Tuesday, January 16, 2007

How Wide is the Universe? - revisited

Way back in November 2005 I asked How Wide is the Universe? and have been pondering it every now and again since then.

Reading Bill Bryson's tour de force "A Short History of Nearly Everything" gave me some additional insights (see the early chapters).

And a few days ago I came across this link at Yahoo! Canada and the following article at www.space.com which I found especially informative on this matter:

Universe Measured: We're 156 Billion Light-years Wide!
If you've ever wondered how big the universe is, you're not alone. Astronomers have long pondered this, too, and they've had a hard time figuring it out. Now an estimate has been made, and its a whopper. The universe is at least 156 billion light-years wide.
In particular, it neatly outlines one aspect that beforehand I simply couldn't get me head around: why, if the universe is some 13 or 14 billion years old, its diameter in light years can be numerically greater than this. And it turns out that the above figure -- converted, of course, into distance in Light Year units -- cannot simplistically be regarded as the radius which, by being doubled, would lead to a diameter of 27 or 28 billion light years. And the key to this is explained thus:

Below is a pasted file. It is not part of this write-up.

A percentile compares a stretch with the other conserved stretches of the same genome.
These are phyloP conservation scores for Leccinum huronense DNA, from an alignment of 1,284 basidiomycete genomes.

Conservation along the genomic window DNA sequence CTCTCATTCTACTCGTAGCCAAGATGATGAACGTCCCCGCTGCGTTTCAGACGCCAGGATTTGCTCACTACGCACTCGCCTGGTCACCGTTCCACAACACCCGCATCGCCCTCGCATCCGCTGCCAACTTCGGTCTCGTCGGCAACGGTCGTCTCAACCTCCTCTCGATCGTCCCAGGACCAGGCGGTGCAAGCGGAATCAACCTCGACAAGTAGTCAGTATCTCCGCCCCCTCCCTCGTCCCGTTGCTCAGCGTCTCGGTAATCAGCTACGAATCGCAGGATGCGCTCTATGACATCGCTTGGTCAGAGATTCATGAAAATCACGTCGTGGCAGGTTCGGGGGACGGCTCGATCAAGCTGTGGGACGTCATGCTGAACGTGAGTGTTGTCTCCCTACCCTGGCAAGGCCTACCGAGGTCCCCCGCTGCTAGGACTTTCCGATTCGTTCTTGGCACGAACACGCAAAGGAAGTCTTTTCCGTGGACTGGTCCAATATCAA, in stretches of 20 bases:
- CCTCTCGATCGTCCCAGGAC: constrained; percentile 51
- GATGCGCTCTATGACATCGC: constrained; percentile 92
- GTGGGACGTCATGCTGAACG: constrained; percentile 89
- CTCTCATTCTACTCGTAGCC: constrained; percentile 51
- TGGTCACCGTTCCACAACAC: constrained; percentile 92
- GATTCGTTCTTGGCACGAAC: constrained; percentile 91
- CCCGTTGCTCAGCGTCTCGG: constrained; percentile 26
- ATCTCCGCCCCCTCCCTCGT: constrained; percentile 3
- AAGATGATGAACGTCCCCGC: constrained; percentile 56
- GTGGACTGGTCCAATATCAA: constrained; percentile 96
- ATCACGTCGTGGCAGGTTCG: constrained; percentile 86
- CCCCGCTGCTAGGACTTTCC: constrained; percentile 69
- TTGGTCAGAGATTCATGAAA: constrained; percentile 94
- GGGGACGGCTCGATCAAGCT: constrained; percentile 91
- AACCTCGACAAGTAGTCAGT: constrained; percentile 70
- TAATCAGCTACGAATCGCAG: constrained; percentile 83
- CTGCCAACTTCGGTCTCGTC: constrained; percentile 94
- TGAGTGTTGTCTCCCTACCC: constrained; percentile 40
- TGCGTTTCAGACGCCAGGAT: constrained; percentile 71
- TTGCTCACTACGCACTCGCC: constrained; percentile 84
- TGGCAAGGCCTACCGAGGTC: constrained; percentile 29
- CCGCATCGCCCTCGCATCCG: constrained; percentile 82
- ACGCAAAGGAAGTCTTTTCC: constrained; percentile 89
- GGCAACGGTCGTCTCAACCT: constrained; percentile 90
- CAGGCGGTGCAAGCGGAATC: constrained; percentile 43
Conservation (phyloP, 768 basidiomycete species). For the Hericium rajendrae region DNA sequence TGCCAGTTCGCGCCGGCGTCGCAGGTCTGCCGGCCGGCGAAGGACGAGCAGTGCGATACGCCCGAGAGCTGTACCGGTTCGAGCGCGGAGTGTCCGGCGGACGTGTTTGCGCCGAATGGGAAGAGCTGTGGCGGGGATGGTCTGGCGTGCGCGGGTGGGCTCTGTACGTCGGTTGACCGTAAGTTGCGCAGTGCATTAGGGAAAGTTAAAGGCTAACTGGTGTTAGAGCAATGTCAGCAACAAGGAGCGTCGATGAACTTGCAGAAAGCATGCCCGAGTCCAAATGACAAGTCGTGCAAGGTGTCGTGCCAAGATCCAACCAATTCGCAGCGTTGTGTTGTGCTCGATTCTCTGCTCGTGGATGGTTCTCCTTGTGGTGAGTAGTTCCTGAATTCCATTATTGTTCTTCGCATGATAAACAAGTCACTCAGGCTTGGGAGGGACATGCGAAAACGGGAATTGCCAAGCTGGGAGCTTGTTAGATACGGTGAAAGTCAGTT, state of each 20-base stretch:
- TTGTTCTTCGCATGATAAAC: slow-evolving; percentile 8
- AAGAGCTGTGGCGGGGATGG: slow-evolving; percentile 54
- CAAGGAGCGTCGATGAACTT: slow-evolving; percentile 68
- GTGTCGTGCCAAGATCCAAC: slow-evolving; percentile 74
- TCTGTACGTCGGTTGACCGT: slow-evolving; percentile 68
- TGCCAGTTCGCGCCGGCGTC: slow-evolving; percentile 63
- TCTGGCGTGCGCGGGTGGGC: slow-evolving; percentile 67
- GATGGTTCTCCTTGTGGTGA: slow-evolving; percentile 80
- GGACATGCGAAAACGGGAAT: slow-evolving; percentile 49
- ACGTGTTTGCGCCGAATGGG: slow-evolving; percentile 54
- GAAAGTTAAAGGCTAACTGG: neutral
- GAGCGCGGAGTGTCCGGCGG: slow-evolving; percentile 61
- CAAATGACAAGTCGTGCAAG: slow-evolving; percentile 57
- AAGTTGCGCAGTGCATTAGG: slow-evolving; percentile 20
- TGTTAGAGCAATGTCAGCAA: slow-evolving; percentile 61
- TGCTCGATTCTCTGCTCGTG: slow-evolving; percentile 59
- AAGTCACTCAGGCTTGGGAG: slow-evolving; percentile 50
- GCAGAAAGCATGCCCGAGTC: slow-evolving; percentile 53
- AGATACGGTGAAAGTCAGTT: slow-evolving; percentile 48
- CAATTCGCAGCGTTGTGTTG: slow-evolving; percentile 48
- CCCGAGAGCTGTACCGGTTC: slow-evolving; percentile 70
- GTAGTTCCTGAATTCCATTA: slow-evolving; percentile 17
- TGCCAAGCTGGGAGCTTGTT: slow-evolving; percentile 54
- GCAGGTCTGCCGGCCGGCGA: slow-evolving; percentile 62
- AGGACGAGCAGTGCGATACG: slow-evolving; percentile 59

... the universe has been expanding ever since the beginning of time, when theorists believe it all sprang forth from an infinitely dense point in a Big Bang.

"All the distance covered by the light in the early universe gets increased by the expansion of the universe," explains Neil Cornish, an astrophysicist at Montana State University. "Think of it like compound interest."